Former Police Officer Sentenced For Money Laundering
Georgia man will serve 59 months in prison for his role in conspiracy to obtain more than $1 million in COVID-19 relief funds
“Andre Jackson was a con artist who tried to exploit the COVID-19 pandemic for his own personal gain,” said U.S. Attorney Totten. “Anyone who tries to get rich quick by stealing money intended to help those in need should expect to be held fully accountable.”
Jackson is a former police officer from Clayton County, Georgia. In 2020, he introduced fellow Georgia resident James Williams to Jemar Mason and David Kurbanov, both residents of the Western District of Michigan. Williams helped Mason and Kurbanov prepare fraudulent applications for Paycheck Protection Program loans authorized by the Coronavirus Aid, Relief, and Economic Security (“CARES”) Act. This Act was a federal law designed to provide emergency financial assistance to the millions of Americans who were suffering the economic effects caused by the COVID-19 pandemic. One source of relief provided by the CARES Act was the authorization of forgivable loans to small businesses through the Paycheck Protection Program (PPP), which was designed to provide small businesses with loans in order to keep employees on payroll. Jackson and his co-conspirators exploited the program to obtain approximately $1.495 million in fraud proceeds.
Afterwards, Jackson attempted to launder some of the proceeds by directing two of his confederates to wire $500,000 to an overseas bank account that Jackson selected. Investigators from the Drug Enforcement Administration detected the plot and the Internal Revenue Service took steps to freeze the bank accounts of the conspirators, ultimately recovering approximately $1.123 million of the fraud proceeds. Federal prosecutors in the Western District of Michigan brought charges against five codefendants, including Jackson, all of whom have now been convicted in connection with the scheme.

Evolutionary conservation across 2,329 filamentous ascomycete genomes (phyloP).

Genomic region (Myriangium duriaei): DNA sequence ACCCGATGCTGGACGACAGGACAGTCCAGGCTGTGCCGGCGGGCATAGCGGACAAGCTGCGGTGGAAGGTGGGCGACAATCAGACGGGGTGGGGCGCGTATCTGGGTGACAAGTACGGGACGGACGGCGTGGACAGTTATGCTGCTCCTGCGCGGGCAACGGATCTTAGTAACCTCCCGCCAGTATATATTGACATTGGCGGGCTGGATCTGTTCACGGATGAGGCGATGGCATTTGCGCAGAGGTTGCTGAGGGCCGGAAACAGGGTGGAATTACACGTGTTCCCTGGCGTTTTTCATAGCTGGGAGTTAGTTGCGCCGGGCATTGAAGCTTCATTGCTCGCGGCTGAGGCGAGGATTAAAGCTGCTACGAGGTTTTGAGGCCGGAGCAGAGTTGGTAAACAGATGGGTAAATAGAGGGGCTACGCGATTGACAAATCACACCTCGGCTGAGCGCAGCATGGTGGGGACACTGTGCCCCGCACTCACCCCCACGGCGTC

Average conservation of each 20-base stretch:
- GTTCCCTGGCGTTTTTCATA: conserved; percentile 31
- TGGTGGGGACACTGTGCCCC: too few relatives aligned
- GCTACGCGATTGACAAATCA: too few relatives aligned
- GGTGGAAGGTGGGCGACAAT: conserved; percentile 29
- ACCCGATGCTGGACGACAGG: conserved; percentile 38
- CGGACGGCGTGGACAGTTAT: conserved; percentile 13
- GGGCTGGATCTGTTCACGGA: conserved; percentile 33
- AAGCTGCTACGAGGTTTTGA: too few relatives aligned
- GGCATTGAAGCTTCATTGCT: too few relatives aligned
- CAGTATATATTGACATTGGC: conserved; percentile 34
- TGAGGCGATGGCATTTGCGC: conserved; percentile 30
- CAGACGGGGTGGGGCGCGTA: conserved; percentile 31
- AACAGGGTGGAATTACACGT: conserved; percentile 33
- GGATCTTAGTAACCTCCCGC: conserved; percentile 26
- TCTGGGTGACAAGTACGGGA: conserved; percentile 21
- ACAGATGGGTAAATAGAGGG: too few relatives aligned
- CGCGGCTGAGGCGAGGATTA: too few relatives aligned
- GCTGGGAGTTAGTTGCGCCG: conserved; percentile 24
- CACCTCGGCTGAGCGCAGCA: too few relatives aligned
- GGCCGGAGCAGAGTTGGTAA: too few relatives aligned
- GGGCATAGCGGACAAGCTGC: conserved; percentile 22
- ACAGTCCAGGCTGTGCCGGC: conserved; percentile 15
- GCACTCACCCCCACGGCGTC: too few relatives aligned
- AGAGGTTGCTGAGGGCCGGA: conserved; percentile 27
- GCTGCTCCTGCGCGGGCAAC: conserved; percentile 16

“Pandemic relief funds in the form of PPP loans were established to help legitimate businesses weather the economic crisis created by COVID-19.” said Charles Miller, Acting Special Agent in Charge of IRS Criminal Investigation, Detroit Field Office. “In concert with the U.S. Attorney’s Office and our federal law enforcement partners, IRS-CI will continue to track down individuals who attempt to exploit this federal relief program for their own personal greed and hold them accountable for their crimes.”
“Jackson and his co-defendants stole money from the Paycheck Protection Program, which was a critical lifeline for Michigan’s small businesses during the pandemic,” said James A. Tarasca, Special Agent in Charge of the FBI in Michigan. “It was a serious crime, and the FBI remains committed to working with our law enforcement partners to identify fraudsters like this defendant and hold them fully accountable for their crimes.”
The charges in this case were part of an Organized Crime and Drug Enforcement Task Force (OCDETF) investigation, dubbed Operation Cashout, by law enforcement officers in the Western District of Michigan and the Northern District of Georgia, including the Internal Revenue Service – Criminal Investigation, Drug Enforcement Administration, Federal Bureau of Investigation, United States Postal Inspection Service, United States Secret Service, Bureau of Alcohol, Tobacco, Firearms, and Explosives, Michigan State Police, Kent Area Narcotics Enforcement Team (KANET), and the Grand Rapids Police Department.
OCDETF identifies, disrupts, and dismantles the highest-level drug traffickers, money launderers, gangs, and transnational criminal organizations that threaten the United States by using a prosecutor-led, intelligence-driven, multi-agency approach that leverages the strengths of federal, state, and local law enforcement agencies against criminal networks. Additional information about the OCDETF Program can be found at https://www.justice.gov/OCDETF.